CrowdStrike pops nearly 80% in debut, now worth about $12 billion

George Kurtz

Heidi Petty | CNBC

CrowdStrike rocketed as much as 97% in its first day of trading on the public market on Wednesday. The security software vendor opened trading at $63.50 after it priced its IPO at $34 a share, above the high end of its expected range of $28 to $30 per share.

The stock settled to a pop of more than 78%, pushing its market cap to about $12 billion, quadruple the valuation from its last private round in June 2018. The company is worth more than 37-year-old security software provider Symantec despite having about 5% as much revenue.

Crowdstrike, trading on the Nasdaq under ticker symbol “CRWD,” joins a rapidly growing 2019 IPO class, which already includes Uber, Lyft and Pinterest. In the business software market, CrowdStrike follows the debuts of Zoom and PagerDuty and comes just a head of Slack’s direct listing.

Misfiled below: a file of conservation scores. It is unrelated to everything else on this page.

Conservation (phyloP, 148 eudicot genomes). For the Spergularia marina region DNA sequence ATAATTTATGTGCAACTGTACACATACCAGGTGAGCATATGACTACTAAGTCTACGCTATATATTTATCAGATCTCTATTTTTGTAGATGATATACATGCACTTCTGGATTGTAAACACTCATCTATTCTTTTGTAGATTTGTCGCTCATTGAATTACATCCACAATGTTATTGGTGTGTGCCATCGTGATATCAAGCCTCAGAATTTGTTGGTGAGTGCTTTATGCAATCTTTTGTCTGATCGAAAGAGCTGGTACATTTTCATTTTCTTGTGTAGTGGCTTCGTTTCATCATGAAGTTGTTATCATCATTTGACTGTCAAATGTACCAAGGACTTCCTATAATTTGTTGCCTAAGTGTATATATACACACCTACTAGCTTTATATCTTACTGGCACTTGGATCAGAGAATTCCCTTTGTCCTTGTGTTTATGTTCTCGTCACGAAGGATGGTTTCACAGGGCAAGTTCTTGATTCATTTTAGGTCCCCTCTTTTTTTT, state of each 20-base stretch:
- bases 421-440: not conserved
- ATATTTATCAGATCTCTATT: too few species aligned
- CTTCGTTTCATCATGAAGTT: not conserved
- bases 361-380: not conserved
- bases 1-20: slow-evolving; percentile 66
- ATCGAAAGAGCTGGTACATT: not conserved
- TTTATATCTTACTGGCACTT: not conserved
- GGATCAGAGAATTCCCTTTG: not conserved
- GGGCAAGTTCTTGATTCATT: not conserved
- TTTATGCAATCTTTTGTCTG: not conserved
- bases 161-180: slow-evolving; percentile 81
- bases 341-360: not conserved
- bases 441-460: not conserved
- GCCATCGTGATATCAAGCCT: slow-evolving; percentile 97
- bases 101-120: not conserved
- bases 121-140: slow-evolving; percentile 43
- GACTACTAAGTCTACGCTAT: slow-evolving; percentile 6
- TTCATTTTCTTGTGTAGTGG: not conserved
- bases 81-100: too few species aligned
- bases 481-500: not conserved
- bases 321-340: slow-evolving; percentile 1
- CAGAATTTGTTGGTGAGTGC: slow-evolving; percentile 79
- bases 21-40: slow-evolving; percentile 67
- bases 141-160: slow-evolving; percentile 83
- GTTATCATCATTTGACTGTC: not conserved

With the first-day surge, CrowdStrike CEO George Kurtz is a billionaire, and the company’s early backers are notching huge returns. Warburg Pincus owns a stake worth over $3 billion. Accel’s stake is valued at over $2 billion, and Alphabet’s CapitalG controls shares worth over $1 billion.

CrowdStrike, whose cloud-based technology is used to detect and prevent breaches, recorded a net loss of $140 million for the year ended Jan. 31, while revenue more than doubled to $249.8 million, according to the company’s prospectus.

The company counts Credit Suisse, Tribune Media and Amazon Web Services among its customers.

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WATCH: CrowdStrike: Disrupting cyber attacks in the cloud

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